Circum-planetary discs as bottlenecks for gas accretion onto giant planets
1 Laboratoire Lagrange, UMR7293, Université de Nice Sophia-Antipolis/CNRS/Observatoire de la Côte d’Azur, BP 4229, 06304 Nice Cedex 4, France
2 Formation Supaéro, Institut Supérieur de l’Aéronautique et de l’Espace, 10 Av. Edouard Belin, BP 94235, 31400 Toulouse Cedex 4, France
3 Laboratoire LERMA/Observatoire de Paris, 61 avenue de l’Observatoire, 75014 Paris, France
Received: 24 January 2012
Accepted: 29 October 2012
Context. With hundreds of exoplanets detected, it is necessary to revisit giant planets accretion models to explain their mass distribution. In particular, formation of sub-jovian planets remains unclear, given the short timescale for the runaway accretion of massive atmospheres. However, gas needs to pass through a circum-planetary disc. If the latter has a low viscosity (as expected if planets form in “dead zones”), it might act as a bottleneck for gas accretion.
Aims. We investigate what the minimum accretion rate is for a planet under the limit assumption that the circum-planetary disc is totally inviscid, and the transport of angular momentum occurs solely because of the gravitational perturbations from the star.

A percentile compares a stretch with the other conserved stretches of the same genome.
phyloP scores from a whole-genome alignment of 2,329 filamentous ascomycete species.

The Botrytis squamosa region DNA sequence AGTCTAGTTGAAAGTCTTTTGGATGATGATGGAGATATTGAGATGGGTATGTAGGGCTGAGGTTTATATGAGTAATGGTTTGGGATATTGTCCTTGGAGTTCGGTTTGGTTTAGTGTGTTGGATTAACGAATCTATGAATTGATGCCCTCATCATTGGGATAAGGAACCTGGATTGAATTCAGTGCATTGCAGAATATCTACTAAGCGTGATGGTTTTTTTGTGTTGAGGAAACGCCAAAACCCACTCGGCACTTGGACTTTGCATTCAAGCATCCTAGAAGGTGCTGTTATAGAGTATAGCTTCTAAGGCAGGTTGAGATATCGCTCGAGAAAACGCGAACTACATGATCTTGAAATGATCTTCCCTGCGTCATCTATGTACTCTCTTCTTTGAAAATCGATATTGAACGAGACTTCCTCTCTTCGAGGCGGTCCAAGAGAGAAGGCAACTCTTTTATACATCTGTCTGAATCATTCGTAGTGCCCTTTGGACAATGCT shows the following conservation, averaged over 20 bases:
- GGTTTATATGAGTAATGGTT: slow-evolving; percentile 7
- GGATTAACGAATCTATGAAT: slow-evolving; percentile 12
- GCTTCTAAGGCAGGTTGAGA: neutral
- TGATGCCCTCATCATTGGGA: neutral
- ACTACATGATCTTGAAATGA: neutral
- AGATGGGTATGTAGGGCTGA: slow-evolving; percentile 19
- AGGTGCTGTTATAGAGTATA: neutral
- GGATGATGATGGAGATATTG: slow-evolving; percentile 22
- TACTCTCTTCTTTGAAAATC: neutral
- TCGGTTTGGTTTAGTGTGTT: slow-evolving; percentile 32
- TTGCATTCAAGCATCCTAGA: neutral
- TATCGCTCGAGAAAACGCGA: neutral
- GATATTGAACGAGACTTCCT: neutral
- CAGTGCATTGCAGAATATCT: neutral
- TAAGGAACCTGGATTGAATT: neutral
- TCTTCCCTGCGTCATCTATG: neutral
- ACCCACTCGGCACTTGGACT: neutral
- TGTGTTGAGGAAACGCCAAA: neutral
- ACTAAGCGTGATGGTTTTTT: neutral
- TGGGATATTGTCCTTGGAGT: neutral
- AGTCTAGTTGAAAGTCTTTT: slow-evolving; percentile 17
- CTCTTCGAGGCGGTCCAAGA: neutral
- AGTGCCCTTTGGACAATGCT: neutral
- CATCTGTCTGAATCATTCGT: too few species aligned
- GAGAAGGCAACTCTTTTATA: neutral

Methods. To estimate the accretion rate, we present a steady-state model of an inviscid circum-planetary disc, with vertical gas inflow and external torque from the star. Hydrodynamical simulations of a circum-planetary disc were conducted in 2D, in a planetocentric frame, with the star as an external perturber in order to measure the torque exerted by the star on the disc.
Results. The disc shows a two-armed spiral wave caused by stellar tides, propagating all the way in from the outer edge of the disc towards the planet. The stellar torque is small and corresponds to a doubling time for a Jupiter mass planet of the order of 5 Myr. Given the limit assumptions, this is clearly a lower bound of the real accretion rate.
Conclusions. This result shows that gas accretion onto a giant planet can be regulated by circum-planetary discs. This suggests that the diversity of masses of extra-solar planets may be the result of different viscosities in these discs.
Key words: accretion, accretion disks / planets and satellites: formation / protoplanetary disks / planet-disk interactions
© ESO, 2012